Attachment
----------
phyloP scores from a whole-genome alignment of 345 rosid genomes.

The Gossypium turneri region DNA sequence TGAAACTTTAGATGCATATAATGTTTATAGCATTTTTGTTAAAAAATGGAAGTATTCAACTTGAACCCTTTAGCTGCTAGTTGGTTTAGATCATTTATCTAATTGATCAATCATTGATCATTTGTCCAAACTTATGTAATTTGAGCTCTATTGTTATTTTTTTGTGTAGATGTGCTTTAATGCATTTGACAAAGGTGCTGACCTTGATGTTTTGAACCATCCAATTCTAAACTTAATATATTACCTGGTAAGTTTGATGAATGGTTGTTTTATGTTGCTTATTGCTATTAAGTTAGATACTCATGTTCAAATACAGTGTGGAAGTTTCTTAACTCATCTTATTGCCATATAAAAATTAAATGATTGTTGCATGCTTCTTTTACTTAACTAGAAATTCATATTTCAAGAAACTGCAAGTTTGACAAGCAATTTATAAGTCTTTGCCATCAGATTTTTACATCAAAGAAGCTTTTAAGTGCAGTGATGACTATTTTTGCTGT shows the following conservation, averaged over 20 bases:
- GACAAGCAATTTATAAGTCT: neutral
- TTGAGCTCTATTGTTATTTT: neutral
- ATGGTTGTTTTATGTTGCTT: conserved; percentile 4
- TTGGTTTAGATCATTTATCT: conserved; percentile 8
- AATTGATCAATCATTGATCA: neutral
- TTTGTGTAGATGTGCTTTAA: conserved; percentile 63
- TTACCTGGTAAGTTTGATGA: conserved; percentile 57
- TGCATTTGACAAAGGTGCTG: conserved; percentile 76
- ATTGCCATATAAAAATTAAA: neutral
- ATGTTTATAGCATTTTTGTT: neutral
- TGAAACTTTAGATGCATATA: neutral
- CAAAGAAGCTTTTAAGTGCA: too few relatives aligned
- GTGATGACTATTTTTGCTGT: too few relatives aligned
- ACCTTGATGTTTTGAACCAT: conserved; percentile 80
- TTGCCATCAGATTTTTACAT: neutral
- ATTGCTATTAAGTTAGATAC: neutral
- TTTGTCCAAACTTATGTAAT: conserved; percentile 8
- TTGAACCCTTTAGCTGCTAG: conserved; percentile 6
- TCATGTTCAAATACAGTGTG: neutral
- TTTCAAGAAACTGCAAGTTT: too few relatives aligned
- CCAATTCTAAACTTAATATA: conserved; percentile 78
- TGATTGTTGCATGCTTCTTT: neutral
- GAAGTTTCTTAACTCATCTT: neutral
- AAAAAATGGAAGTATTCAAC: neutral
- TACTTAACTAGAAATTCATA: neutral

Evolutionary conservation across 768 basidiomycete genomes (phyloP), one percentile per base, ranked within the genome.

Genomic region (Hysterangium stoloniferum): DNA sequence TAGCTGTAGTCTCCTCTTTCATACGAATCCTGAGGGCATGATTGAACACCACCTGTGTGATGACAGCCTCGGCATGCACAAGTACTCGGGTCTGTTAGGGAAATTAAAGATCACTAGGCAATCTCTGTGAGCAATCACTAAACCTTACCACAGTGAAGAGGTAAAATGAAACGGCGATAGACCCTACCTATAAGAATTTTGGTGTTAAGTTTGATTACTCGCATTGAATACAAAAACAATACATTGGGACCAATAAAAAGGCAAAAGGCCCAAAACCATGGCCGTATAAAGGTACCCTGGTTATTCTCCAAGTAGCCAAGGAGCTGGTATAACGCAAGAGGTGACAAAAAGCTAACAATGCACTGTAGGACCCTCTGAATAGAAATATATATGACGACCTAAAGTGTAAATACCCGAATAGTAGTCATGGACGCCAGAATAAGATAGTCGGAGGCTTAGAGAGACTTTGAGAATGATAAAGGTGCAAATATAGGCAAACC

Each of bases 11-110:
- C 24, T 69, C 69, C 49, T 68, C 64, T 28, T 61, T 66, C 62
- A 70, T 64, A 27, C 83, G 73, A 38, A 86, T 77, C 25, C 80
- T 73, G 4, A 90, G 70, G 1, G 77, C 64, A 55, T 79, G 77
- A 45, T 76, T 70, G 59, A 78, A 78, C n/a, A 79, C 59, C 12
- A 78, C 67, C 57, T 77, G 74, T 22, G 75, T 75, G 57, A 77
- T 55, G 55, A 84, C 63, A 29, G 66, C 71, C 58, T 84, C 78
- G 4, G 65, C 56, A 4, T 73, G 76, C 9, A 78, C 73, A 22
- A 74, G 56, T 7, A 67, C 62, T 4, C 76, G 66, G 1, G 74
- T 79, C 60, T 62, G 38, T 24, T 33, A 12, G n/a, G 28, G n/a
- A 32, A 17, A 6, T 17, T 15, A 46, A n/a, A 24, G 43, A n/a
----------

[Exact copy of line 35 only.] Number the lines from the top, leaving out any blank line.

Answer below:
- A 78, C 67, C 57, T 77, G 74, T 22, G 75, T 75, G 57, A 77